Eddy County commissioners are scheduled to vote on three proposed tax increases in a special meeting next week.
The Thursday vote will follow public hearings on the hikes asÂ County commissioners consider whether to raise gross receipt taxes, levied on business activities and purchases, to account for a shortfall in revenue and unfunded state mandates.
If approved, the increases will take effect next year.
Officials worried that the higher expenses for businesses could raise costs for local consumers.
The three proposals are intended to replace money taken by the state, while also raising county revenue for infrastructure projects in fiscal year 2018.
The first of three options presented to the board was a 1/12 of 1 percent hike to replenish $2.6 million in Safety Net Care Pool funds sent to the state this year to support New Mexico hospitals.
The board will also consider charging an additional correctional facility tax hike of two increments of 1/16 of 1 percent to support correctional facilities in Eddy County, keeping up with new requirements and potentially construct a new facility.
A third hike would impose a county-wide gross receipts tax increase of 1/8 for general purposes.
County Commissioner Jon Henry said he is opposed to tax increases of any kind, despite the need for increased revenue in Eddy County.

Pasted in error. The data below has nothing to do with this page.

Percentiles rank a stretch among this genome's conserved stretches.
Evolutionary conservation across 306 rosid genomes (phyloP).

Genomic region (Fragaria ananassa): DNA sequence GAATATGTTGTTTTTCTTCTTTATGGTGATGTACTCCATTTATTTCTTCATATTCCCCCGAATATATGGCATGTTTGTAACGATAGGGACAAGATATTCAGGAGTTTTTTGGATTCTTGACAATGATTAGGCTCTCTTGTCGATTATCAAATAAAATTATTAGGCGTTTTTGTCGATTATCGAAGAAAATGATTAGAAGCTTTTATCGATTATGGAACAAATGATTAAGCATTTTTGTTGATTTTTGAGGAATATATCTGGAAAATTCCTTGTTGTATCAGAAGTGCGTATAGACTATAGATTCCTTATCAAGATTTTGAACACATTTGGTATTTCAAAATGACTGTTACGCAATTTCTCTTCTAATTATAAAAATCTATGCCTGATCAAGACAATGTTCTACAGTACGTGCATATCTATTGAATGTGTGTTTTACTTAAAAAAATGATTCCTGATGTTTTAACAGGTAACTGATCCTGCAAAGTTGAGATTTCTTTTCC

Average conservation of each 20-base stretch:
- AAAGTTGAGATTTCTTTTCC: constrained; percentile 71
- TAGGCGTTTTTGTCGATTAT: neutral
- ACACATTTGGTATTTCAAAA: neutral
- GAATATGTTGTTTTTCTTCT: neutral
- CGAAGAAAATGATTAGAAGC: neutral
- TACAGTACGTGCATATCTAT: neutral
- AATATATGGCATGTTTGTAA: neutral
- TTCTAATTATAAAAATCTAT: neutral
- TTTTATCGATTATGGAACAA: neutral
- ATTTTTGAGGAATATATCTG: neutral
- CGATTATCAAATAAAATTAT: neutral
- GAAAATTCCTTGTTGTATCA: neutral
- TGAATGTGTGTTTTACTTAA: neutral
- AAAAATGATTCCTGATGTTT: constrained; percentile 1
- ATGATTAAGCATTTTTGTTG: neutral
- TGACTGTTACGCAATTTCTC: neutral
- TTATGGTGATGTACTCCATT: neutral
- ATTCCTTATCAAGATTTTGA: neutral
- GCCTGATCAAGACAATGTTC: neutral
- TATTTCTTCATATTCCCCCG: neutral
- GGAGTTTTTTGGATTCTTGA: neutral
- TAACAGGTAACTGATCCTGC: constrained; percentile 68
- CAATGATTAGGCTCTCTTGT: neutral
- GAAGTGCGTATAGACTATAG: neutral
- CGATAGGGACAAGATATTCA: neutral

âItâs very difficult,â Henry said. âIâm adamantly opposed to new taxes. I understand the need, but Iâve always been opposed.â
Henry said he would consider supporting the GRT tax increase to replace funding taken by the state for the Safety Net Care Pool, but was against any new taxes levied on citizens.
âAnything thatâs replacing something, thatâs something I would take a harder look,â he said. âWe need to take a hard look at expenses.â
To raise revenue without raising taxes, Henry suggested that attracting businesses to Eddy County with lower tax rates could create a wider tax base.
He said the county should expand upon its already highly industrial market and turn to the state to help fund needs such as jails and road projects.
âI understand the needÂ but government needs to be focused on industry,â Henry said. âThe more of that you have, the less taxes you have to impose.â
Tax increases needed amid state sweeps
Unfunded mandates, where the state requires counties to pay for state-approved projects, need to be controlled, Henry said.
âI would like to see us go to the state and really push them on the things theyâre making us do,â he said.
County records show unfunded mandates for public programs and facilities have already cost the county about $35 million in construction investments with $19.9 million in annual operational costs.
With the current tax arrangement, records show about $12.7 million is being drawn from the…